This past week my extended family had to help two beloved border collies move on to their next flock. These two lovely girls had filled our hearts and lives for 13 and 15 years. Certainly they were spoiled and certainly they deserved every moment. Dogs are omnipresent in Bhutan but in such a different role than in the U.S. Here in Bhutan all dogs, with a few exceptions, are considered stray dogs. That means they have no specific owner but they are an accepted part of the community. Their role is well defined but so different than my concept of dogginess. The dogs are free to do whatever they like. They lie where they choose, they wander where they will, their territorial disputes are overly dramatic, all of a sudden you will hear what sounds like a fight to the death with enough fierce growels and woeful yelps to believe one is being eaten. In the end one will demur and all returns to normal in a moment. The dogs are chased out of buildings when they come in to check things out. Chasing out consists primarily of a lot of “tsh tsh tsh tshshshtt” on the part of the chaser, occasionally some stick waiving or stone throwing finishes the task. Left over food (rice) is dumped in the yard with the anticipation some critter, likely a canine, will eat it. The dogs are primed to the sound of trash dumping. I sort my trash carefully, the only person in this part of Bhutan to do so I’m sure, I dump my organic waste over the bank. Every time the dogs come running only to find vegetarian kitchen scraps, very low on their menu.
Affection for dogs seems to be limited to kids and puppies. It is not unusual to see little children with arms full of puppies. The puppies here have the same forlorn “oh well if I have to” look as puppies everywhere seem to have as part of their DNA. But the number of puppies does not add up. Here, puppies are often seen in ones and twos. Litters do not work like that, quite what happens to the others is a mystery to me even after several conversations “around” the topic. The communities, with help from the government, do encourage neutering and even have large events in some of the bigger towns to try and control the population. The dogs, for the most part, are very well socialized, by and large they appear to be content, generally well fed and reasonably healthy. Dogs seldom get treatment of any kind so if a dog is ill or injured it is left to care for itself. However, one puppy did start visiting me when she was quite little, 6, weeks or so, she is now several months old and still comes to visit and responds to my voice whenever we meet out and about. My own personal share of the community dog bank.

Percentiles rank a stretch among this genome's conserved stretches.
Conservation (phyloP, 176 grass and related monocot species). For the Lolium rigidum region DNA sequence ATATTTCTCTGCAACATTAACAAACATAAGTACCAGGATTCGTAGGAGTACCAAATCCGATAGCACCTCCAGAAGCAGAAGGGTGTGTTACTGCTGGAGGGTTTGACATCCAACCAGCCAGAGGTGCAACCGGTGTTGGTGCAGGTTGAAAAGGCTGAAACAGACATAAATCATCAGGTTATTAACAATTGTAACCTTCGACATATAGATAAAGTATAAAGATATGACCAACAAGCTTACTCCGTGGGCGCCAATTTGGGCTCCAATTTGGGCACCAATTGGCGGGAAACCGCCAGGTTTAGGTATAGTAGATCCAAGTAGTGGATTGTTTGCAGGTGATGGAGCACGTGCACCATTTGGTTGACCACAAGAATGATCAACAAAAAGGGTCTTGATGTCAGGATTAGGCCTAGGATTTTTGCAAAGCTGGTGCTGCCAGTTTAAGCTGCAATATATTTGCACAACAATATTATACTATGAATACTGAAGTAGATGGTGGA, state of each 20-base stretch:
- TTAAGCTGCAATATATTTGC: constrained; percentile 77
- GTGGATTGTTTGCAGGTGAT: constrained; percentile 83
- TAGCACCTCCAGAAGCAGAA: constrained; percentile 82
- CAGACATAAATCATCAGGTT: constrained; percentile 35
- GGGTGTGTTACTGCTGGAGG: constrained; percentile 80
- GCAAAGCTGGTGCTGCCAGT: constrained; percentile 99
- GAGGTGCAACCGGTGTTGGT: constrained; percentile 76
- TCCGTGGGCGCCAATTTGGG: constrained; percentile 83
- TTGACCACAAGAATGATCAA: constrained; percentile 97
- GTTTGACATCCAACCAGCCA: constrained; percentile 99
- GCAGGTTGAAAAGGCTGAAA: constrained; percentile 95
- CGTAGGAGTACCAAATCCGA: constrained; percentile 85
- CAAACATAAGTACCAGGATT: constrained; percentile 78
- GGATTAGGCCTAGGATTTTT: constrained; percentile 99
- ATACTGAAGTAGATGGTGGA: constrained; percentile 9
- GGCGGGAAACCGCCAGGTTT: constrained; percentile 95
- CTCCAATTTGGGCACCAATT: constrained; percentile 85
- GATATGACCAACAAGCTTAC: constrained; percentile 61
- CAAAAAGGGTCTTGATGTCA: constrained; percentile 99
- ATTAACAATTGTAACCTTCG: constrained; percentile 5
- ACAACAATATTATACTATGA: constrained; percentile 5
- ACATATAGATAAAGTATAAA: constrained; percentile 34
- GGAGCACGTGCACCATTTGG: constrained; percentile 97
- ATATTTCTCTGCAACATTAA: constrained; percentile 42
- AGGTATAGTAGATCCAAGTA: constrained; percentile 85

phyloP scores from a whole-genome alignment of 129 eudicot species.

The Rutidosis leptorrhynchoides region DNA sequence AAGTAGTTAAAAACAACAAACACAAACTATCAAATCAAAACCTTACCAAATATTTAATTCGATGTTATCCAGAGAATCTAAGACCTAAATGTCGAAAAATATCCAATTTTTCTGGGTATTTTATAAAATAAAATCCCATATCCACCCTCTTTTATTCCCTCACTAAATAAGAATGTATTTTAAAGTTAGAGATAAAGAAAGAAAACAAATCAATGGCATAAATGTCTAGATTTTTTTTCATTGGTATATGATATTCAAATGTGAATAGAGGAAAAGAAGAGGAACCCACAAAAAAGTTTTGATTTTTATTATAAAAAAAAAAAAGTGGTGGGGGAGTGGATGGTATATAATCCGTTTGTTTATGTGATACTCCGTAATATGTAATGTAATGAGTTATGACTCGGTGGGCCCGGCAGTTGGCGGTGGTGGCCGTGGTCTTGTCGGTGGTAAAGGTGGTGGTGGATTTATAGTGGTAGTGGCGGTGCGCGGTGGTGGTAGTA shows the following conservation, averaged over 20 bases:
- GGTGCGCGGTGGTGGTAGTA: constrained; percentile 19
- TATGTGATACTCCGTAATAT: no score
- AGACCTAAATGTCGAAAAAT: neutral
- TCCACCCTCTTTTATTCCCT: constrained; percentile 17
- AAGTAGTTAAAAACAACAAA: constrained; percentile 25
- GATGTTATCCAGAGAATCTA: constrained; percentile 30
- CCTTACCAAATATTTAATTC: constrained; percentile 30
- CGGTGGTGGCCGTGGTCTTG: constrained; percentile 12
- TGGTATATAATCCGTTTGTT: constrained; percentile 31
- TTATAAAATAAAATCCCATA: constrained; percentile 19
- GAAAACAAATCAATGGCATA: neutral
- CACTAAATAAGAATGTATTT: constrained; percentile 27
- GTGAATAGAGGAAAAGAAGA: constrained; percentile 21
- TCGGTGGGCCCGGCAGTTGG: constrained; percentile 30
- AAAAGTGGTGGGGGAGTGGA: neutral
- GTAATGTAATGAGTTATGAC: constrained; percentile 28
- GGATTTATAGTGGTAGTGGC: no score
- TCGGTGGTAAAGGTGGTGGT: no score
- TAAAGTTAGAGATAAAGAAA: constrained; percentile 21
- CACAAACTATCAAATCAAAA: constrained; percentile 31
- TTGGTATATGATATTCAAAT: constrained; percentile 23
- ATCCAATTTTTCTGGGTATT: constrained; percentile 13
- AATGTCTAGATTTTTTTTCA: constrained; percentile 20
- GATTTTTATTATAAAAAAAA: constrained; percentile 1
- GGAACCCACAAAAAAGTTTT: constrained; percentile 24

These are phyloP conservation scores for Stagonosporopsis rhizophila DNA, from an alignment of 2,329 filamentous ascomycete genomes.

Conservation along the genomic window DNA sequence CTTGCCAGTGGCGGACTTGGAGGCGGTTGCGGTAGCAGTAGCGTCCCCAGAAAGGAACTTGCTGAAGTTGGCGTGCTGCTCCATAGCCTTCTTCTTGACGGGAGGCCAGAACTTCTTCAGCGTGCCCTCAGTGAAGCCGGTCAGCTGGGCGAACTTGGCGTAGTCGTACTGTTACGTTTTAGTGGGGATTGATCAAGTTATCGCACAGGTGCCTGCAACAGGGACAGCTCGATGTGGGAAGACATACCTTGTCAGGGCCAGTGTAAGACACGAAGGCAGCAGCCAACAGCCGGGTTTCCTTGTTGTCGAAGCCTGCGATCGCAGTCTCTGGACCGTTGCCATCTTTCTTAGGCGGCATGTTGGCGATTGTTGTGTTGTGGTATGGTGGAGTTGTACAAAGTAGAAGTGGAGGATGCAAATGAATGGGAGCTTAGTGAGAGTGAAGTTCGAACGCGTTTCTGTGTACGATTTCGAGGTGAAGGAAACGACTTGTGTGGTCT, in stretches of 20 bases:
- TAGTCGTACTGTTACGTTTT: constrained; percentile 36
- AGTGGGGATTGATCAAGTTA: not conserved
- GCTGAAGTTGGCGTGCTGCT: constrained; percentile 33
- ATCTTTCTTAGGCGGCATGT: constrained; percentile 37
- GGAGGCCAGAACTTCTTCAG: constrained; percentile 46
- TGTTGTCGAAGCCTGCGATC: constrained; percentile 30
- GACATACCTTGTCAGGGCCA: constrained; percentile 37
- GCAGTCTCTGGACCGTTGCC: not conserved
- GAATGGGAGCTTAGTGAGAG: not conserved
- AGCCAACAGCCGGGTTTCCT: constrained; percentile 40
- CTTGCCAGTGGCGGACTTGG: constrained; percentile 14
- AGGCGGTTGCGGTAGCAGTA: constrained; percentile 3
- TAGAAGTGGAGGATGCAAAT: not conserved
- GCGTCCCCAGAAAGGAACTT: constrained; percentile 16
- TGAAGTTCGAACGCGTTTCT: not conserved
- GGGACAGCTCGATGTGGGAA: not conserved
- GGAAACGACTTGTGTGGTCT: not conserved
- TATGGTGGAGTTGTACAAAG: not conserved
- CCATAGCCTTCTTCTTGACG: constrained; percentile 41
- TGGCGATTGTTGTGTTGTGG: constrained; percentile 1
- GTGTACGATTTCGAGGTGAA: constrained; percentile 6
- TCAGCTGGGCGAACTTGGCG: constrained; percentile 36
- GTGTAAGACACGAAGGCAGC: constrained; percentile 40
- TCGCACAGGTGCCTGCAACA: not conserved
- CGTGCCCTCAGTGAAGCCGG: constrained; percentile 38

The cows are placid and well trained, they are taken out to “pasture” every morning and brought home in the evening. The trip out and back can be a pretty good hike, many cows spend their days in the forest with someone to tend them. Here the boy who looks after the cows is called a cowboy, one of the lowliest positions in the workforce, they are generally uneducated and illiterate and on the path to a life that has been lived in this part of the world for centuries. In the
Many Bhutanese want to improve their existing house or build a new one, often right next door. The process begins by accumulating materials when they become available. This process can be spread over many years. The primary material to be obtained is wood. Whenever a tree falls nearby it is sawn into large timbers and stacked close to the house. Corrugated metal is laid over the top to protect the investment. In many areas the majority of houses have these stacks of wood